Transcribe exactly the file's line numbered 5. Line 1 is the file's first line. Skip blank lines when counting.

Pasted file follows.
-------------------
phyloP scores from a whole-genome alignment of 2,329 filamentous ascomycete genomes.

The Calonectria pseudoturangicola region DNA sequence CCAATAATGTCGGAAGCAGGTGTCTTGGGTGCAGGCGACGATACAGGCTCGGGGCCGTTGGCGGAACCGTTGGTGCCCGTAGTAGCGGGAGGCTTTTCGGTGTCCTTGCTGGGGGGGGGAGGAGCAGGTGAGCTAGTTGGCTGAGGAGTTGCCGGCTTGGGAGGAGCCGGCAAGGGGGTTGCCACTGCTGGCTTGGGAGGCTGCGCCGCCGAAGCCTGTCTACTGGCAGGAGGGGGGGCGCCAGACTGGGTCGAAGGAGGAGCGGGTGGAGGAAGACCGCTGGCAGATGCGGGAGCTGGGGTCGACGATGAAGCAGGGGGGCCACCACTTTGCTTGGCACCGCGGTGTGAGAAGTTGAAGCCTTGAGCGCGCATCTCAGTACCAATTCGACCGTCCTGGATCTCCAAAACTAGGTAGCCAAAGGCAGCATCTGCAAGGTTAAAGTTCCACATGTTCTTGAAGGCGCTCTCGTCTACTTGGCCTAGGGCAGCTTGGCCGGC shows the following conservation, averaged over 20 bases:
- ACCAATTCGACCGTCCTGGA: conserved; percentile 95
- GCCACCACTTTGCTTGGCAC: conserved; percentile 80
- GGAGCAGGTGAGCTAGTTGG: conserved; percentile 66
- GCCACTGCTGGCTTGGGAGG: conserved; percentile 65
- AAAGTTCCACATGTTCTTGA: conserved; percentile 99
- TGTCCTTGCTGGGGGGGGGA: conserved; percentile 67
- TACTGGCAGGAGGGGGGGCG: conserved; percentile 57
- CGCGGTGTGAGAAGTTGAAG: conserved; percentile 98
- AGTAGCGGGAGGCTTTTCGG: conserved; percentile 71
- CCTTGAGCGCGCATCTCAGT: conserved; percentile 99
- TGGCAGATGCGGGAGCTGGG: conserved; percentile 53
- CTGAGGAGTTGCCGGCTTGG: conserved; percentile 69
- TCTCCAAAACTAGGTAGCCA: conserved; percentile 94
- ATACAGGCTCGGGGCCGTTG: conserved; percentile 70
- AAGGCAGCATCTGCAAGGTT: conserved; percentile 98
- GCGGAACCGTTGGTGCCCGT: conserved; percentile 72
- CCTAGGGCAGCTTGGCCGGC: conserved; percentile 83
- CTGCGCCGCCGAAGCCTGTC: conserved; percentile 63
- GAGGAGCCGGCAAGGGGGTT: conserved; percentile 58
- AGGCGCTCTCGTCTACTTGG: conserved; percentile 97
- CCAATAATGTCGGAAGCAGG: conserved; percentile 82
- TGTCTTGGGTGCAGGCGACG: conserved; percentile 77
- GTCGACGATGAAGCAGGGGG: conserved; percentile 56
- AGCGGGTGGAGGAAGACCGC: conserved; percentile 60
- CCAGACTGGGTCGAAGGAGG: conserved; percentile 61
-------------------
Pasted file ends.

- GGAGCAGGTGAGCTAGTTGG: conserved; percentile 66